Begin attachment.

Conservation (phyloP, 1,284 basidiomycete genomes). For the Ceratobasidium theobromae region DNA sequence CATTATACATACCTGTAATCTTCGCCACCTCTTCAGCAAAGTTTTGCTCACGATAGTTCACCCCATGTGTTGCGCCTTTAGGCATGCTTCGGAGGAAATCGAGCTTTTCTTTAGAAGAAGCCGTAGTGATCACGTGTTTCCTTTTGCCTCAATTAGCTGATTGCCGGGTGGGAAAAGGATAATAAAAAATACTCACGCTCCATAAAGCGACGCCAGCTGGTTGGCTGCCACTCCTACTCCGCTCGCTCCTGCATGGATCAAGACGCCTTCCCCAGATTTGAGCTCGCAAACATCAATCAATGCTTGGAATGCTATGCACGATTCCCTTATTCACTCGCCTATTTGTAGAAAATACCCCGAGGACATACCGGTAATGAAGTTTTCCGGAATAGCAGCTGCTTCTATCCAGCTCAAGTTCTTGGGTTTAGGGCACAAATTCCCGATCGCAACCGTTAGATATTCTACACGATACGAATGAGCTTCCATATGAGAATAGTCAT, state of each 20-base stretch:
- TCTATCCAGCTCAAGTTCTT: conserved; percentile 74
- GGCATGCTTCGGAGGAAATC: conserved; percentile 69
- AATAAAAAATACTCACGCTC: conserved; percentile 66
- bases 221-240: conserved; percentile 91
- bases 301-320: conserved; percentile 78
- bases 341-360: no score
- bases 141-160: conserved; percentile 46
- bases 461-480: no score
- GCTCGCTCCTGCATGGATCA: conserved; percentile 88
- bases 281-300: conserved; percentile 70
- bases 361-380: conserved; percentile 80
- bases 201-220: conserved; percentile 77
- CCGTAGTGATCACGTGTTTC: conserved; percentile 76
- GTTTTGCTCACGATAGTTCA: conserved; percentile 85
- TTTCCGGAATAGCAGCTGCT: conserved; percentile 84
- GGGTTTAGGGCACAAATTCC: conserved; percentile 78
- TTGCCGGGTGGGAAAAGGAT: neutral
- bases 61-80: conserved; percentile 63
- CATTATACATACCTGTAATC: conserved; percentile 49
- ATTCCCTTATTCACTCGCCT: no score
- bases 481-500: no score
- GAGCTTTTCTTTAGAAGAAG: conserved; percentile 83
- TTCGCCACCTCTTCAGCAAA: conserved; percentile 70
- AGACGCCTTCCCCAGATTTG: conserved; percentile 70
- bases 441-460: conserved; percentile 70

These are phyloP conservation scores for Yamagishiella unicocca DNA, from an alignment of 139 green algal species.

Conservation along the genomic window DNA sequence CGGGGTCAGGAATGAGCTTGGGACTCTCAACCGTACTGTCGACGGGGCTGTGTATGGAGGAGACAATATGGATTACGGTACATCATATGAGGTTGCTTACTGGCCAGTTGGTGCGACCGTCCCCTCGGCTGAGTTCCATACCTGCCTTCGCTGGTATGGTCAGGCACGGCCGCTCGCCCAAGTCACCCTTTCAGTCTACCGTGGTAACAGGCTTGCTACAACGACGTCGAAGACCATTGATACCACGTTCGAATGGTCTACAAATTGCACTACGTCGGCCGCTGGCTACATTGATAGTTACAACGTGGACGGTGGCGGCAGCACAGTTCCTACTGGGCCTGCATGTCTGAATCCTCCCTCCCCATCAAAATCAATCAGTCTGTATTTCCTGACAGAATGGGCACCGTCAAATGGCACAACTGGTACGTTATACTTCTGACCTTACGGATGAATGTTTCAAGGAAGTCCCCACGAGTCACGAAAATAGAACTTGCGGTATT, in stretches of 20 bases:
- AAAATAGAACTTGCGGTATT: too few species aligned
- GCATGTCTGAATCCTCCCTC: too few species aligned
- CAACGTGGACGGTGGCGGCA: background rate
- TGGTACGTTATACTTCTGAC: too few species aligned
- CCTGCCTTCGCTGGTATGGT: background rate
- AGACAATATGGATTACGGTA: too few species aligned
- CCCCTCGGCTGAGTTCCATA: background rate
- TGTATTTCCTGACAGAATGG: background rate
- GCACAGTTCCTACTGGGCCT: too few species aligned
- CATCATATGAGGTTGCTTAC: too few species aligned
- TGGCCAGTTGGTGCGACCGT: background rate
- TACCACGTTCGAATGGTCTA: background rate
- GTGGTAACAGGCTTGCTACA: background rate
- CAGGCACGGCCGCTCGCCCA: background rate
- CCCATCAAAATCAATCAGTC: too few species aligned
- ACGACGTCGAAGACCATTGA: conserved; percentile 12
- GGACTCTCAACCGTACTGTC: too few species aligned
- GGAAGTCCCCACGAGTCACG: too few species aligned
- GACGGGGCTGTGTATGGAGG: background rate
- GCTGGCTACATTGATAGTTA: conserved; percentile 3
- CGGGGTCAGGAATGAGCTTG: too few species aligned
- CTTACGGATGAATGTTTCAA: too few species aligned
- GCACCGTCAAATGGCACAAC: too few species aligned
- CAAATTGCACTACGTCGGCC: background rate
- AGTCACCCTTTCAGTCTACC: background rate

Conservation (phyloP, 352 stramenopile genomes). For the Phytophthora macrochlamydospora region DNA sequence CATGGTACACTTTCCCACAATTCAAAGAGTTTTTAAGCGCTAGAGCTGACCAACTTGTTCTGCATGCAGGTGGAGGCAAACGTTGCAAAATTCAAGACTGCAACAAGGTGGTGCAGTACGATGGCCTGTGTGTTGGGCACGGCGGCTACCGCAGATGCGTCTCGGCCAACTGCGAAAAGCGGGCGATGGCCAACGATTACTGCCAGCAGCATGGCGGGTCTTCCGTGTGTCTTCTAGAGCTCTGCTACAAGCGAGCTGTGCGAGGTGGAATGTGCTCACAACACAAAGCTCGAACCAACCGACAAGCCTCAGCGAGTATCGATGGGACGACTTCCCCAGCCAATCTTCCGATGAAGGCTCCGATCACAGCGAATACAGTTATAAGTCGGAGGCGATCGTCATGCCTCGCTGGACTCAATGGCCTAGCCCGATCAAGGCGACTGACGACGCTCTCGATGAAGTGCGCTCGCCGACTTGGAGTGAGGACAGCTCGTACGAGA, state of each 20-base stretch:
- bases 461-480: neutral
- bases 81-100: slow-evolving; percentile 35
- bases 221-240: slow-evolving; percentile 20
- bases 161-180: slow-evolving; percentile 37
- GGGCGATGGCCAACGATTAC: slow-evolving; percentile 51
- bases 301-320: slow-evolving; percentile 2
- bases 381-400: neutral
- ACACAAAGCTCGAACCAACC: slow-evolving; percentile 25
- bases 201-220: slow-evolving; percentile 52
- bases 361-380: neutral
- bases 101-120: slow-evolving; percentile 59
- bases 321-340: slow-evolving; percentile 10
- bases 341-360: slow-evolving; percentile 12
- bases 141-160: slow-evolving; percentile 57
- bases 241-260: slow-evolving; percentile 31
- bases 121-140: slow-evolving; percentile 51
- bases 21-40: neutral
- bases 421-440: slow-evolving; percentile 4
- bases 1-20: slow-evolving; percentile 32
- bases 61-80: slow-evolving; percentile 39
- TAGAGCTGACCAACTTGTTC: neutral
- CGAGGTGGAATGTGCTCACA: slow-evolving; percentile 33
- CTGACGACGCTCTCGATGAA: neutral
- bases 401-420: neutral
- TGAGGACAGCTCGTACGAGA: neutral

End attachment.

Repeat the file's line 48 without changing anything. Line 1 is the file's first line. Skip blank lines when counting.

- GCTGGCTACATTGATAGTTA: conserved; percentile 3